Some of that can be blamed on legal issues faced by Mount Airy founder Louis DeNaples, who had faced criminal charges that have since been withdrawn in return for his turning control of the casino over to his daughter, Lisa.

But the bigger problem, Toth acknowledges, is that Mount Airy is the only casino not in one of the state's major population zones. Instead, it's in sparsely populated Monroe County, surrounded by casinos near Wilkes-Barre, Harrisburg and Philadelphia, as well as in Bethlehem.

That's where Toth's plan and another giant investment by the DeNaples family come in. He's hoping to entice millions of gamblers from New York and New Jersey to spend their weekends at Mount Airy, playing the table games, swimming, golfing or shopping.

"It may not seem like the best time to be putting that kind of money into that property, but actually it makes sense," said Grant Govertsen, co-founder of Las Vegas-based Union Gaming Group, analysts for the worldwide gaming industry. "In fact, in Mount Airy's case, it might even be necessary for survival."

That survival will require that Toth walk a fine line. On one hand, he wants out-of-state residents to remember the 1970s, when they were enticed by the ever-present commercials to "take a fling in the spring in the Poconos," whether for a honeymoon or just a weekend away from the stresses of the city.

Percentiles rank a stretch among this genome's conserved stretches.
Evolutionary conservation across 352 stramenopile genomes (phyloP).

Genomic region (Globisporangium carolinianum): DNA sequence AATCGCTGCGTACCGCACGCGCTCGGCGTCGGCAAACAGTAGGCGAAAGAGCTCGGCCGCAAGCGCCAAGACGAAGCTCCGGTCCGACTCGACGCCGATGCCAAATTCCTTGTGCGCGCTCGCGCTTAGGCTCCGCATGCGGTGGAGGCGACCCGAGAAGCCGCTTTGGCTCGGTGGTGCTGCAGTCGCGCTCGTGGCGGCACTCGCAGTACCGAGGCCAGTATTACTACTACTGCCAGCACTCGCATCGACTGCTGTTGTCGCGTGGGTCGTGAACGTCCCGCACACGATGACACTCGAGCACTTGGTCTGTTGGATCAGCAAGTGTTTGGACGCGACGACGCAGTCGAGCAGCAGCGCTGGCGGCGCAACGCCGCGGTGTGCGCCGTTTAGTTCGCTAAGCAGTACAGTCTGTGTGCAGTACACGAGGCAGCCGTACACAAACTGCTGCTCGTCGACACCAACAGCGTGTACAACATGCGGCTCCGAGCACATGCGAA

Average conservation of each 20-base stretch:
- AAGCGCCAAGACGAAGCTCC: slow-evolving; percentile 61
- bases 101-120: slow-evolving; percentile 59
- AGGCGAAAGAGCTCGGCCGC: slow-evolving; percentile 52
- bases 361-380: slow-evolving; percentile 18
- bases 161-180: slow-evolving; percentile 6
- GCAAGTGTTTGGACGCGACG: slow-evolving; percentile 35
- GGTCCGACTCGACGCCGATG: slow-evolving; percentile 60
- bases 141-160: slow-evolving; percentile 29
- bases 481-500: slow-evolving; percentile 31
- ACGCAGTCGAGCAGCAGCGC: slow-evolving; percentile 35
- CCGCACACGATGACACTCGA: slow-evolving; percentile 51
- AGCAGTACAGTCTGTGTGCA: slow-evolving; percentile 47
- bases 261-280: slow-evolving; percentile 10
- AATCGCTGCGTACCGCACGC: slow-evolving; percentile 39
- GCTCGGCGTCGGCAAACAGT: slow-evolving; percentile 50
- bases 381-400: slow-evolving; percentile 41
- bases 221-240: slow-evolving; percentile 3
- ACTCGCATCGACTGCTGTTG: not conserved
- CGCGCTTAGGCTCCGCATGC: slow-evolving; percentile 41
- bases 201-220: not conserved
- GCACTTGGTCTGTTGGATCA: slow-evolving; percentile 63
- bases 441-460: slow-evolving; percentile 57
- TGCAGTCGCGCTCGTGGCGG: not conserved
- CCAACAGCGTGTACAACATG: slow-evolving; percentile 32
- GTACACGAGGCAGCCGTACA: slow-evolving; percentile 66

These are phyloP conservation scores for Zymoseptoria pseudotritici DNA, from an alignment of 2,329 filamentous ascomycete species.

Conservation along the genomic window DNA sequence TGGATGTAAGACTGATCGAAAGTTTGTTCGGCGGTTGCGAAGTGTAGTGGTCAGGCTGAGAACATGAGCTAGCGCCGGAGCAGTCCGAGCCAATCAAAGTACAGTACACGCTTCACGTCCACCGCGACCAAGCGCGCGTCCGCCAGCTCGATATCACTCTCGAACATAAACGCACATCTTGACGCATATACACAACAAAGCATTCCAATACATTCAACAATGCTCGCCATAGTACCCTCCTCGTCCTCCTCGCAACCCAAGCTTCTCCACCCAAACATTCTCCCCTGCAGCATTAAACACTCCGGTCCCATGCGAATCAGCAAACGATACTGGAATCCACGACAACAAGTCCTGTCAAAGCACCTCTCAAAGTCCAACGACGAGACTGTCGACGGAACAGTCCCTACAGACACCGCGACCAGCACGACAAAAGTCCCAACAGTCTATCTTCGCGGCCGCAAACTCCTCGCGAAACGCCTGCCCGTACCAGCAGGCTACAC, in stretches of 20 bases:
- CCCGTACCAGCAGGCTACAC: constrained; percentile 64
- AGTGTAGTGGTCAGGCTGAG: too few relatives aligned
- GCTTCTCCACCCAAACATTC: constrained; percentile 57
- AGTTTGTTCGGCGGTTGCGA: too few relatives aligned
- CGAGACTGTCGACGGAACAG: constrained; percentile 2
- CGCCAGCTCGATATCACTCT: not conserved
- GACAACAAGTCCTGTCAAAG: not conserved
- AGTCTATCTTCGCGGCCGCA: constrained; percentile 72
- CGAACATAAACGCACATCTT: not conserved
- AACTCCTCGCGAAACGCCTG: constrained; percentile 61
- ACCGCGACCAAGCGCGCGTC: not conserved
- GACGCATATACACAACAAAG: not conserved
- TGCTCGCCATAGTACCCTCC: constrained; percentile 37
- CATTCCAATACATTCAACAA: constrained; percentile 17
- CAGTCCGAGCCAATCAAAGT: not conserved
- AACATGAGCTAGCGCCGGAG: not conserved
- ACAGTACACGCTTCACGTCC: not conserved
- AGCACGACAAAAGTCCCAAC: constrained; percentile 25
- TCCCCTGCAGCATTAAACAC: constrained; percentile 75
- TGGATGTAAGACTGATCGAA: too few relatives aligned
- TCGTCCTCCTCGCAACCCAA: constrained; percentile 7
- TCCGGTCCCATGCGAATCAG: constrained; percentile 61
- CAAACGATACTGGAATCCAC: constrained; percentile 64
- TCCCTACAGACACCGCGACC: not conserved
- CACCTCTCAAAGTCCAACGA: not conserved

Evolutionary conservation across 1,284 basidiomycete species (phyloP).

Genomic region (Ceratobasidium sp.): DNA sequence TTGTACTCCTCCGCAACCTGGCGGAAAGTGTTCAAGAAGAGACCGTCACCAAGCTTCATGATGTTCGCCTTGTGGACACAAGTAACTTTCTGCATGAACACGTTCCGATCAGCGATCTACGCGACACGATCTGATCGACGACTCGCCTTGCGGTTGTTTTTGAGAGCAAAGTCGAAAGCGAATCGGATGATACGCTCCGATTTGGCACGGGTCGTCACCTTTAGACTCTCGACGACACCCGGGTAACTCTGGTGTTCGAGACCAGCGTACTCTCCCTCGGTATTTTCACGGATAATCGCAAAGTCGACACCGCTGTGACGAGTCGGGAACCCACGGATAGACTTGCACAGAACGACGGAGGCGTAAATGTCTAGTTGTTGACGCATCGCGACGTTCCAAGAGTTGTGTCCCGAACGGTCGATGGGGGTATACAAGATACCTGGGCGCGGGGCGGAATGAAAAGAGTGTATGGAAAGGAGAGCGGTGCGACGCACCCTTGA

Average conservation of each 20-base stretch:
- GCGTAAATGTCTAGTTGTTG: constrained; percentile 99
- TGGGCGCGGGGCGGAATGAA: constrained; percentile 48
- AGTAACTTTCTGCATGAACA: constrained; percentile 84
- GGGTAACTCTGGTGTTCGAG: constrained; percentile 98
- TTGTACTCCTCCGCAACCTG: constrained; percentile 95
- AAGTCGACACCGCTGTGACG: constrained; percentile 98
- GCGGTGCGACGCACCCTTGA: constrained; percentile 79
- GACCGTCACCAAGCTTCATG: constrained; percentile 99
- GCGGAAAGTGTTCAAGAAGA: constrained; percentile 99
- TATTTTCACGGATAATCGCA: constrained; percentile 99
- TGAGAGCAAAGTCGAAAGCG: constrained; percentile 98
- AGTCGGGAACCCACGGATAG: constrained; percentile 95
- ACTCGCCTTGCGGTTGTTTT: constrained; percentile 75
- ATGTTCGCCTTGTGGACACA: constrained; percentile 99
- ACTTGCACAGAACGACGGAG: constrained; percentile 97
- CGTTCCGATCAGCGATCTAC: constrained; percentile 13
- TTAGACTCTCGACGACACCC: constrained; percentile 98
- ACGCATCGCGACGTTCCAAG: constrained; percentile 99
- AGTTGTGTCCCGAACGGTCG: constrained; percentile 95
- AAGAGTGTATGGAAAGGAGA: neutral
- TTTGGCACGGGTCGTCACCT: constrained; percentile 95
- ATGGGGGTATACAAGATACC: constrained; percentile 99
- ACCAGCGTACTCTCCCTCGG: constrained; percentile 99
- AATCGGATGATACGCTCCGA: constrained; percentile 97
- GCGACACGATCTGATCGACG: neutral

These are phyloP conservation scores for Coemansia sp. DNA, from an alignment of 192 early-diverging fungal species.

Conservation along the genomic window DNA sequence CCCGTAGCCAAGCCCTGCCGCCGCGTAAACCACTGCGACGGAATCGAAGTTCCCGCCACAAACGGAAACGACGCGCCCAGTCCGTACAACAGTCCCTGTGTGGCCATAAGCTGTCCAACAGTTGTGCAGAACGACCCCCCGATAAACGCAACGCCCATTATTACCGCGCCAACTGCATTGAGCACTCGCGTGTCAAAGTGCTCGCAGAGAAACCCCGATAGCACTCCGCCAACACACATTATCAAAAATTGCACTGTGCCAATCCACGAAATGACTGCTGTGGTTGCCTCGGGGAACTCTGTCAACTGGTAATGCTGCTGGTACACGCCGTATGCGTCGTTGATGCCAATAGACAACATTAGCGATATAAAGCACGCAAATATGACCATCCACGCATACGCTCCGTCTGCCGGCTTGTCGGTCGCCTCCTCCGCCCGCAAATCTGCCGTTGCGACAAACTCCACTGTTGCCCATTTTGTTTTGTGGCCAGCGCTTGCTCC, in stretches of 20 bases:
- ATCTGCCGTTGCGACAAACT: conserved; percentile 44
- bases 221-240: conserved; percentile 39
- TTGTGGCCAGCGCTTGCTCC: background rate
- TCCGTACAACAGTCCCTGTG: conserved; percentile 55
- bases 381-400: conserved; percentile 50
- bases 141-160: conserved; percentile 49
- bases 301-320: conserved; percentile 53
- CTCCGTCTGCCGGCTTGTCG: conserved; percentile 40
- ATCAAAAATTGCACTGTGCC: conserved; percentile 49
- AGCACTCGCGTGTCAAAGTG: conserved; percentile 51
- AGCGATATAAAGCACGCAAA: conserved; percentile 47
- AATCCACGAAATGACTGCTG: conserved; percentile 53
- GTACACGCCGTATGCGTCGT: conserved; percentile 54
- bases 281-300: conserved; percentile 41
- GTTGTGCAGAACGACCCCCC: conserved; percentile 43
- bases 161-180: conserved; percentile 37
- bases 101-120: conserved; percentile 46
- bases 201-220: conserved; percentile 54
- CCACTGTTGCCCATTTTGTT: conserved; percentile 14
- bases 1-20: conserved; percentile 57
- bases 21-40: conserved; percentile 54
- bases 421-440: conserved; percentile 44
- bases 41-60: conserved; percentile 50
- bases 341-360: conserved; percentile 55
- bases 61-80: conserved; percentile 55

On the other hand, Toth wants those same out-of-state people to forget the tacky, outdated, tattered hideaway that Mount Airy Lodge became before closing in 2001.

What he wants them to see is the glitzy casino that sits there now, with restaurants, a conference center, 2,200 slot machines and a golf course. This year, DeNaples, while not permitted to attend executive meetings or make decisions, was allowed to put up $35 million to add 68 table games and an Olympic-size swimming pool and to upgrade the golf course.

By summer's end, Toth said, he hopes to begin a more than $20 million project to add 200 hotel rooms to the 188 existing rooms he says are fully booked each weekend, and to add tennis courts. In addition, Mount Airy is negotiating with a yet-to-be-named national hotel operator that would build a 200- to 400-room hotel on the 1,500 acres of former resort land that surrounds the casino.